The masks I create are inspired by age-old images, designs and patterns that come from my many years of studying various cultural art forms.
Each mask is imbued with a personality that emerges during the process of assembling the pieces of glass. The final design is fired or melted in a kiln, a transformative process of creation and color.
I have used ancient masks as a template to create modern works of art. By using new technologies I continue within a mask making tradition but with a new twist.
The glass I use is called dichroic, it is made with a permanent metallic coating that changes color when viewed from different angles. A mask with red in one position is changed to green as the viewer moves and the light changes.
I’ve been making masks for over 25 years and still experience excitement as each new piece comes into being.Download Paul White's printable statement.
Santa Fe artist Paul White’s work consists of colorful masks created from kiln-formed glass. Each piece is inspired by age-old images, designs, and patterns that come from many years of studying various art forms. White’s original inspiration came from his art history classes at the Massachusetts College of Art, where he learned about everything from indigenous art to contemporary movements. Romanian artist Constantin Brancusi, a pioneer of modern sculpture in the 20th century, particularly resonated with White. Much of Brancusi’s work was inspired by African masks and he wasn’t the only one – many European artists of this time where enthralled by tribal art, creating a contemporary movement around an ancient tradition.
White’s interest in mask making stayed with him as he moved from Massachusetts to Santa Fe in 1976, with no previous knowledge of the city and it’s unique artistic culture. He had studied glass blowing at the Massachusetts College of Art and completed his BFA at the College of Santa Fe, as well as attending the Santa Fe University of Art and Design. He opened two glass blowing studios, one on Canyon Road and one in La Cienega, where he began creating jewelry and experimenting with fused glass, which lead him to mask-making.
White’s masks consist of varying shapes of colored glass fused together in intricate patterns. Each piece is imbued with a personality that emerges during the process of assembling the work. As a regular participant in the Artist in Schools program through ARTsmart New Mexico, White explains his process to the students by relating it to making a pizza: starting with a base piece of glass as the dough, you add the ingredients (the fused glass shapes) and then put it in the oven, or the kiln in his case, to bake. He has worked with the Boys & Girls Club, the Santa Fe Children’s Museum, and other local organizations teaching workshops to young artists.
White has been creating and selling his masks on Canyon Road since 1988. As new technologies and materials came out, his work evolved and he became one of the first artists to work with dichroic glass. This dynamic material displays varying colors in certain light conditions giving White’s masks a glowing and ethereal quality. By incorporating these new technologies while still using ancient masks as a template, White continues within a mask-making tradition but with a new twist.Download Paul White's printable biography.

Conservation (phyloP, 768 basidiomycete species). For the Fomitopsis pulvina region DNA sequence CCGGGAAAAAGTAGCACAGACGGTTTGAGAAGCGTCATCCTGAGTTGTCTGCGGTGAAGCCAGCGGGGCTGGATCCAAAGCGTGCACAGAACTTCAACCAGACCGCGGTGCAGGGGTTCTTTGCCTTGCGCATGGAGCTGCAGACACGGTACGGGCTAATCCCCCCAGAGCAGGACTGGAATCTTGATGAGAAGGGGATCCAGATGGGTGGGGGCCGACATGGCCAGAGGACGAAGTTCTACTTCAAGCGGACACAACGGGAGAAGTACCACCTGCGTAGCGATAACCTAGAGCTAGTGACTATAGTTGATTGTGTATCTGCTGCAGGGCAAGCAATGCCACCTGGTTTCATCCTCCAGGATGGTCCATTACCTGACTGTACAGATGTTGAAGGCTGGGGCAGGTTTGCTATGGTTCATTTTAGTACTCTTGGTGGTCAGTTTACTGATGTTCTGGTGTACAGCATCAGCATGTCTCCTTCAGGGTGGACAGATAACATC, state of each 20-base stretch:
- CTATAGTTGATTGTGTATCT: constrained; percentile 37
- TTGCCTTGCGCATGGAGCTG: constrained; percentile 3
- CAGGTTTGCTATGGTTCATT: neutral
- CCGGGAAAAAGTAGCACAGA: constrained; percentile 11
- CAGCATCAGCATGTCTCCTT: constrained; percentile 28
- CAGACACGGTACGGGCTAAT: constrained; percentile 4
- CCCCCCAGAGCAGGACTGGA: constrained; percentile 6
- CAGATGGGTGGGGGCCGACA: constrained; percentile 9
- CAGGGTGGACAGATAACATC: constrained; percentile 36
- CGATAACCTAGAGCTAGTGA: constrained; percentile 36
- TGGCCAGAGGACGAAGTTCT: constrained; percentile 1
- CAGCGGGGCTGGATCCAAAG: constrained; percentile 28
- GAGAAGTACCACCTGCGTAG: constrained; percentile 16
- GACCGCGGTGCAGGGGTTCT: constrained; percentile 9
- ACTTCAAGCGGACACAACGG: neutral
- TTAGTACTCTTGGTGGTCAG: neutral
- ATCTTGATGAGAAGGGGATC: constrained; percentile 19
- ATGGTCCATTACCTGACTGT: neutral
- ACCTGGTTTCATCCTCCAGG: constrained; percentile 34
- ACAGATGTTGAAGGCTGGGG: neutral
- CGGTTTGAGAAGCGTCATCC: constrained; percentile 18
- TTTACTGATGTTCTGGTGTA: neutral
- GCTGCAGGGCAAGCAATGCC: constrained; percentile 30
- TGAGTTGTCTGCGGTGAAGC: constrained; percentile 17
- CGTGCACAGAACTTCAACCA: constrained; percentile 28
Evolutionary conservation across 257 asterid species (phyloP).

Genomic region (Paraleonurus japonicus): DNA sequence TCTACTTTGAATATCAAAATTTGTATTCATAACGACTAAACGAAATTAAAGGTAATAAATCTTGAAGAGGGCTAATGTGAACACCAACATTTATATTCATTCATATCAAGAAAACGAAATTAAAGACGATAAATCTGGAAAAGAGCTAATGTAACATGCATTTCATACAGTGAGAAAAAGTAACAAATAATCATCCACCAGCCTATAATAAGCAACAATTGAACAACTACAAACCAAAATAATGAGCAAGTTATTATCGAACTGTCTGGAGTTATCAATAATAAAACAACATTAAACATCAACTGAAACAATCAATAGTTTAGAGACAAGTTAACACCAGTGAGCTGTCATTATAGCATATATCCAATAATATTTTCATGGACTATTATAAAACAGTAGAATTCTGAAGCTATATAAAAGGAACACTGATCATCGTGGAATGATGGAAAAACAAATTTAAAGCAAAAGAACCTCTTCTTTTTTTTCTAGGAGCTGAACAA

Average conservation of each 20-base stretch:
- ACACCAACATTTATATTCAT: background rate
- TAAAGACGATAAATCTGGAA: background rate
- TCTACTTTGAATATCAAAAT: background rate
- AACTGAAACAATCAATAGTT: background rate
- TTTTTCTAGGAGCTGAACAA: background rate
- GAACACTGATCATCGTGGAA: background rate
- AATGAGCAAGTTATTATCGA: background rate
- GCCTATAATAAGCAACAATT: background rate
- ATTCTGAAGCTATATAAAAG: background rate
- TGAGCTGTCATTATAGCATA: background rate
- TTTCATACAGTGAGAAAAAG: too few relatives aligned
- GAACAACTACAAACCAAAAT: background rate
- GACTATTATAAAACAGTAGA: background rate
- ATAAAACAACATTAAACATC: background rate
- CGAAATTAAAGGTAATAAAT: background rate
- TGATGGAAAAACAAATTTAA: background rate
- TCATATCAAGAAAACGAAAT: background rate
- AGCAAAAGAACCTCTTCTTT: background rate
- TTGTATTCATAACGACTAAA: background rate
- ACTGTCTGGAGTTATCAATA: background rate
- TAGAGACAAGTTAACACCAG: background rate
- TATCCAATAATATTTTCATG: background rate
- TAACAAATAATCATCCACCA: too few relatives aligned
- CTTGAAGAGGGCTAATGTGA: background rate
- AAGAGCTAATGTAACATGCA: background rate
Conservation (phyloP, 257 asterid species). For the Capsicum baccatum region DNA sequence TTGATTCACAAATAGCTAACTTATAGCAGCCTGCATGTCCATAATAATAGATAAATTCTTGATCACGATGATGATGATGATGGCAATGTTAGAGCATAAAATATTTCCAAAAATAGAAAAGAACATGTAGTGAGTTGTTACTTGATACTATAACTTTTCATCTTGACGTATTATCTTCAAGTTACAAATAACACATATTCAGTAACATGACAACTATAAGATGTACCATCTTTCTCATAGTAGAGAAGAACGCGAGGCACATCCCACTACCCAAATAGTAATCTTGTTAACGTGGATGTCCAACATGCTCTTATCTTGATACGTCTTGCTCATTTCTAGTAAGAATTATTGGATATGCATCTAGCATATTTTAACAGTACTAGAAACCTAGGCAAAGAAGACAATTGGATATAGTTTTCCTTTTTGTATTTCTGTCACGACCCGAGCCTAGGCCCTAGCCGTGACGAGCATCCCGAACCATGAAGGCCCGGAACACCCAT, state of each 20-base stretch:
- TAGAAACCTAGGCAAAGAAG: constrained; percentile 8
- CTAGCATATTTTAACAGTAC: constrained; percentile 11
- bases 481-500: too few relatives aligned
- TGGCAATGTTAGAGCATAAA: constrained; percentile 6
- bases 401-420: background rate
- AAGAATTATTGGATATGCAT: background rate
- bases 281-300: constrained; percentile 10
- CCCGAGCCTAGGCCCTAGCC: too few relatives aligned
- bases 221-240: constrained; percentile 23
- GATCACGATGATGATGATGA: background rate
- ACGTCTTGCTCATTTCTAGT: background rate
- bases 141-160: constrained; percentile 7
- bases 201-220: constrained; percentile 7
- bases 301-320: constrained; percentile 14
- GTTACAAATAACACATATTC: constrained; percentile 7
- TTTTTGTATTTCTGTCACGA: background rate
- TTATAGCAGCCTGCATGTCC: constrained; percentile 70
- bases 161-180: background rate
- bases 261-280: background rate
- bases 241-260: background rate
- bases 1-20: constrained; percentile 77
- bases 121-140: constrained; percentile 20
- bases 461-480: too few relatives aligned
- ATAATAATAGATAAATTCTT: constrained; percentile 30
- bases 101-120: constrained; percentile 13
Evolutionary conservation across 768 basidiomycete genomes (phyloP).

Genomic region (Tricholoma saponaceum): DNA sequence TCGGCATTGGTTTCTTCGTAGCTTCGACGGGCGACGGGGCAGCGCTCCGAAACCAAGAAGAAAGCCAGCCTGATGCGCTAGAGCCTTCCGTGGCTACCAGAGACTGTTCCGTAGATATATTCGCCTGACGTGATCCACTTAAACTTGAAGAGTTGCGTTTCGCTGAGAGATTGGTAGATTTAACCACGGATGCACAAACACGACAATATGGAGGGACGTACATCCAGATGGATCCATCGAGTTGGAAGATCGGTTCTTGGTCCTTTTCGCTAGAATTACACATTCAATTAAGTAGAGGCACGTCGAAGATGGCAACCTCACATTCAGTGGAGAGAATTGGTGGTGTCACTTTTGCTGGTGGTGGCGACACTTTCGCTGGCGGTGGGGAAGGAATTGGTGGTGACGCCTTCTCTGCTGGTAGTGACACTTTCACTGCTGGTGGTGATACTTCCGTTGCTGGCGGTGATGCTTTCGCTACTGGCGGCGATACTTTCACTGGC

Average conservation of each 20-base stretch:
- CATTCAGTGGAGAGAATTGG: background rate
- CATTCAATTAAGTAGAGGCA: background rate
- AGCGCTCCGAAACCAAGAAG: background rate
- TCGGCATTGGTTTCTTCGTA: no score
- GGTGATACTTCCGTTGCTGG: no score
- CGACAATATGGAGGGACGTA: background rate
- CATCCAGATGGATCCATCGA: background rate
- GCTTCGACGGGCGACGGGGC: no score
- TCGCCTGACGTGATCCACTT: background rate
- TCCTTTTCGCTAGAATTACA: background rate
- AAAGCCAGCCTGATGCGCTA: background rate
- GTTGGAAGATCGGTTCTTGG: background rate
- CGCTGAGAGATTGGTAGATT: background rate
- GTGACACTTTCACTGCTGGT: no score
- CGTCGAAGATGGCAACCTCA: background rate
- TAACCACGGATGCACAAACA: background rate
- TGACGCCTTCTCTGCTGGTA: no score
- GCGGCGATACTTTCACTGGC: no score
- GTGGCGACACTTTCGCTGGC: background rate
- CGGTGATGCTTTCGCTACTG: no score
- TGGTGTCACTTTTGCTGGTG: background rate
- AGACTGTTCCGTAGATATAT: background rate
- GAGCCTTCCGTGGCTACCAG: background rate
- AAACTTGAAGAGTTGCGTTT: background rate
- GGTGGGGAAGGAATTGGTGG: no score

1971 Helped set up the first glass blowing studio at Mass. College of Art in Boston.
1981 BFA in Glass Blowing, Mass. College of Art
1978-1982 Owned and operated glass blowing studio Canyon Road.
1982-1985 Owned and operated glass blowing studio La Cienega.
1985-2002 Glass Jewelry production.
1988-present Fused Glass masks.
Galleries and shows:
1989-present Hahn Ross Gallery, Santa Fe, NM
1988-2002 Tesuque Glassworks, Tesuque, NM
1988-2000 NM Palace of the Governors Gallery, invitational NM Glass artists.
1990-1994 Signature Gallery, Boston, MA
1982-1984 Marilyn Butler Gallery, Scottsdale, Arizona
1983-1985 Enthios Gallery, Santa Fe, NM
1982-1983 Hills Gallery, Santa Fe, NM
2002-2008 Occasions Gallery, Scottsdale, AZ
Community Projects and Schools 1988-present:
Assisted starting glass studio program for Challenge NM.
Childrens Museum, glass fusing workshops.
Partners in Ed; workshops for elementary and junior High students.
Open Hands: Workshops for disabled and elderly.
Santa Fe Senior Center: glass fusing for elderly.
Georgia O’Keeffe Museum: Workshops for children and parents.
Saint Vincent Hospital: Technical support for glass mural project. Mayors commendation.
Pojoaque Boys and Girls Club: glass fusing and pottery.
Glass fusing classes for; Chaparral, EJ Martinez, Eldorado, Agua Fria, Pinon, Ramirez Thomas, Alvord, Tesuque and most Santa Fe elementary schools.
Creative Communities: Demonstration.
New Mexico Art Education Association: Glass fusing workshops for art educators.
Fusing workshops; Pinon elementary White Rock and Los Alamos Elementary.
Workshops; Hands Across Cultures Teen Center, La Puebla.
Workshop; Espanola Girls Club.
Workshop: Warehouse 21
Donated work to Art Smart auction, New Deal Preservation Association fundraising auction.